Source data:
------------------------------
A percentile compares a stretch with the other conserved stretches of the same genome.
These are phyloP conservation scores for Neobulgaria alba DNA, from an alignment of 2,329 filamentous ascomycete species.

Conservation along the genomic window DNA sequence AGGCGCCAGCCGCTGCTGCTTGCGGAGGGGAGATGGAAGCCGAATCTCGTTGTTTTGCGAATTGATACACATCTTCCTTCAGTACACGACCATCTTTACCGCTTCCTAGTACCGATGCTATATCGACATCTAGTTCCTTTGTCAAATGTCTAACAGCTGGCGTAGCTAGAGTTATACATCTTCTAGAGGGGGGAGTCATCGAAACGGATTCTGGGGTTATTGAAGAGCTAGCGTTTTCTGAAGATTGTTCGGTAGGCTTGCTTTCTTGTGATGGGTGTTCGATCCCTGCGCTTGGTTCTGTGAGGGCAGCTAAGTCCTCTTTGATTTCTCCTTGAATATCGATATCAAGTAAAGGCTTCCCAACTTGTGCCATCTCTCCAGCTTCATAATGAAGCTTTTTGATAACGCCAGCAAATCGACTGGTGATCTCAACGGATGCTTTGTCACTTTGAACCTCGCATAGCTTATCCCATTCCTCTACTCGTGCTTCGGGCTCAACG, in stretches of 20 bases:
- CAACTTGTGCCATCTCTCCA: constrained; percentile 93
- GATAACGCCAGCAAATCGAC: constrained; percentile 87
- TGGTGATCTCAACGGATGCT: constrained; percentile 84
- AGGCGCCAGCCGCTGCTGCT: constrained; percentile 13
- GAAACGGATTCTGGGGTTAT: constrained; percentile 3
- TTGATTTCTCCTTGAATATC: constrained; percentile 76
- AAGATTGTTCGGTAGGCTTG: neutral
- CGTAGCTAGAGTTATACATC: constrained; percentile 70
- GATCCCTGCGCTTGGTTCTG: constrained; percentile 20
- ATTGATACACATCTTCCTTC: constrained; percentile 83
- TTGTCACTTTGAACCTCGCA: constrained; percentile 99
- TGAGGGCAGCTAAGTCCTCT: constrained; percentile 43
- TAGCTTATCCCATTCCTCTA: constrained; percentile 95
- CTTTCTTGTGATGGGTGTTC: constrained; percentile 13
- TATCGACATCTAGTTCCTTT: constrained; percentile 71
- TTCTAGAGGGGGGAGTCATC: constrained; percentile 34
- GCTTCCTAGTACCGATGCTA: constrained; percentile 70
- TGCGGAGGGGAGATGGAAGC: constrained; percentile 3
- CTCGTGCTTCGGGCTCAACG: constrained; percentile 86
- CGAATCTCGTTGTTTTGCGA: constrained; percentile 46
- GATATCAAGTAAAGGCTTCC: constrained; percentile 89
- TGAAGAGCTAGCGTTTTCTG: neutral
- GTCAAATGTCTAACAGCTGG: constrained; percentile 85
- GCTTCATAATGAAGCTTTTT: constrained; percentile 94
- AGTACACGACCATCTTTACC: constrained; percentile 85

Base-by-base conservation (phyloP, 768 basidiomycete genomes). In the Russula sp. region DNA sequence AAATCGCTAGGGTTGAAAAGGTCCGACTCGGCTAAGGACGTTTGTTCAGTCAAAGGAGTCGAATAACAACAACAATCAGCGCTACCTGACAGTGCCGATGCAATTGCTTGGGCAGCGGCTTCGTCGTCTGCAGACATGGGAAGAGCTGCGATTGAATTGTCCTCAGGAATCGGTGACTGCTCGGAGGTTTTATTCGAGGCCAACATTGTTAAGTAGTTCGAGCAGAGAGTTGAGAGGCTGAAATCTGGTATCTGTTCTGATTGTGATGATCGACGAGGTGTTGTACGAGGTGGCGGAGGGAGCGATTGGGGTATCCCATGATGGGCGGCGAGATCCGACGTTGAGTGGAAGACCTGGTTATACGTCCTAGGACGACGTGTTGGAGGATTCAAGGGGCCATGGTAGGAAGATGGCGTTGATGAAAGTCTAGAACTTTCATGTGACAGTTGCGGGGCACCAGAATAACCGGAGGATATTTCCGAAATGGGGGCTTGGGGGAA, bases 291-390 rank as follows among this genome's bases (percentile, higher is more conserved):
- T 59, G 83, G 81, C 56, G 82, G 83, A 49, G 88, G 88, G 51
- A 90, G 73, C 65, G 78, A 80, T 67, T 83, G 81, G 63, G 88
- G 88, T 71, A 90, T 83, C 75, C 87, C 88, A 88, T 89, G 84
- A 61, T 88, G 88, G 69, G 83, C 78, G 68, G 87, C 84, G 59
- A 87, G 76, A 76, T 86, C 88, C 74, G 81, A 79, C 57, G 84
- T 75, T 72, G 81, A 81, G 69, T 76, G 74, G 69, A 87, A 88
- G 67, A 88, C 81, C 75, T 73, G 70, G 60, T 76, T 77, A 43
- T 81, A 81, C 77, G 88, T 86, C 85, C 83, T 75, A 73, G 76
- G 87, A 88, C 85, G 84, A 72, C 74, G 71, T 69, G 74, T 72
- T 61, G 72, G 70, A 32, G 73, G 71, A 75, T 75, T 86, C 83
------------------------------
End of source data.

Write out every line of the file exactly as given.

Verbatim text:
A percentile compares a stretch with the other conserved stretches of the same genome.
These are phyloP conservation scores for Neobulgaria alba DNA, from an alignment of 2,329 filamentous ascomycete species.

Conservation along the genomic window DNA sequence AGGCGCCAGCCGCTGCTGCTTGCGGAGGGGAGATGGAAGCCGAATCTCGTTGTTTTGCGAATTGATACACATCTTCCTTCAGTACACGACCATCTTTACCGCTTCCTAGTACCGATGCTATATCGACATCTAGTTCCTTTGTCAAATGTCTAACAGCTGGCGTAGCTAGAGTTATACATCTTCTAGAGGGGGGAGTCATCGAAACGGATTCTGGGGTTATTGAAGAGCTAGCGTTTTCTGAAGATTGTTCGGTAGGCTTGCTTTCTTGTGATGGGTGTTCGATCCCTGCGCTTGGTTCTGTGAGGGCAGCTAAGTCCTCTTTGATTTCTCCTTGAATATCGATATCAAGTAAAGGCTTCCCAACTTGTGCCATCTCTCCAGCTTCATAATGAAGCTTTTTGATAACGCCAGCAAATCGACTGGTGATCTCAACGGATGCTTTGTCACTTTGAACCTCGCATAGCTTATCCCATTCCTCTACTCGTGCTTCGGGCTCAACG, in stretches of 20 bases:
- CAACTTGTGCCATCTCTCCA: constrained; percentile 93
- GATAACGCCAGCAAATCGAC: constrained; percentile 87
- TGGTGATCTCAACGGATGCT: constrained; percentile 84
- AGGCGCCAGCCGCTGCTGCT: constrained; percentile 13
- GAAACGGATTCTGGGGTTAT: constrained; percentile 3
- TTGATTTCTCCTTGAATATC: constrained; percentile 76
- AAGATTGTTCGGTAGGCTTG: neutral
- CGTAGCTAGAGTTATACATC: constrained; percentile 70
- GATCCCTGCGCTTGGTTCTG: constrained; percentile 20
- ATTGATACACATCTTCCTTC: constrained; percentile 83
- TTGTCACTTTGAACCTCGCA: constrained; percentile 99
- TGAGGGCAGCTAAGTCCTCT: constrained; percentile 43
- TAGCTTATCCCATTCCTCTA: constrained; percentile 95
- CTTTCTTGTGATGGGTGTTC: constrained; percentile 13
- TATCGACATCTAGTTCCTTT: constrained; percentile 71
- TTCTAGAGGGGGGAGTCATC: constrained; percentile 34
- GCTTCCTAGTACCGATGCTA: constrained; percentile 70
- TGCGGAGGGGAGATGGAAGC: constrained; percentile 3
- CTCGTGCTTCGGGCTCAACG: constrained; percentile 86
- CGAATCTCGTTGTTTTGCGA: constrained; percentile 46
- GATATCAAGTAAAGGCTTCC: constrained; percentile 89
- TGAAGAGCTAGCGTTTTCTG: neutral
- GTCAAATGTCTAACAGCTGG: constrained; percentile 85
- GCTTCATAATGAAGCTTTTT: constrained; percentile 94
- AGTACACGACCATCTTTACC: constrained; percentile 85

Base-by-base conservation (phyloP, 768 basidiomycete genomes). In the Russula sp. region DNA sequence AAATCGCTAGGGTTGAAAAGGTCCGACTCGGCTAAGGACGTTTGTTCAGTCAAAGGAGTCGAATAACAACAACAATCAGCGCTACCTGACAGTGCCGATGCAATTGCTTGGGCAGCGGCTTCGTCGTCTGCAGACATGGGAAGAGCTGCGATTGAATTGTCCTCAGGAATCGGTGACTGCTCGGAGGTTTTATTCGAGGCCAACATTGTTAAGTAGTTCGAGCAGAGAGTTGAGAGGCTGAAATCTGGTATCTGTTCTGATTGTGATGATCGACGAGGTGTTGTACGAGGTGGCGGAGGGAGCGATTGGGGTATCCCATGATGGGCGGCGAGATCCGACGTTGAGTGGAAGACCTGGTTATACGTCCTAGGACGACGTGTTGGAGGATTCAAGGGGCCATGGTAGGAAGATGGCGTTGATGAAAGTCTAGAACTTTCATGTGACAGTTGCGGGGCACCAGAATAACCGGAGGATATTTCCGAAATGGGGGCTTGGGGGAA, bases 291-390 rank as follows among this genome's bases (percentile, higher is more conserved):
- T 59, G 83, G 81, C 56, G 82, G 83, A 49, G 88, G 88, G 51
- A 90, G 73, C 65, G 78, A 80, T 67, T 83, G 81, G 63, G 88
- G 88, T 71, A 90, T 83, C 75, C 87, C 88, A 88, T 89, G 84
- A 61, T 88, G 88, G 69, G 83, C 78, G 68, G 87, C 84, G 59
- A 87, G 76, A 76, T 86, C 88, C 74, G 81, A 79, C 57, G 84
- T 75, T 72, G 81, A 81, G 69, T 76, G 74, G 69, A 87, A 88
- G 67, A 88, C 81, C 75, T 73, G 70, G 60, T 76, T 77, A 43
- T 81, A 81, C 77, G 88, T 86, C 85, C 83, T 75, A 73, G 76
- G 87, A 88, C 85, G 84, A 72, C 74, G 71, T 69, G 74, T 72
- T 61, G 72, G 70, A 32, G 73, G 71, A 75, T 75, T 86, C 83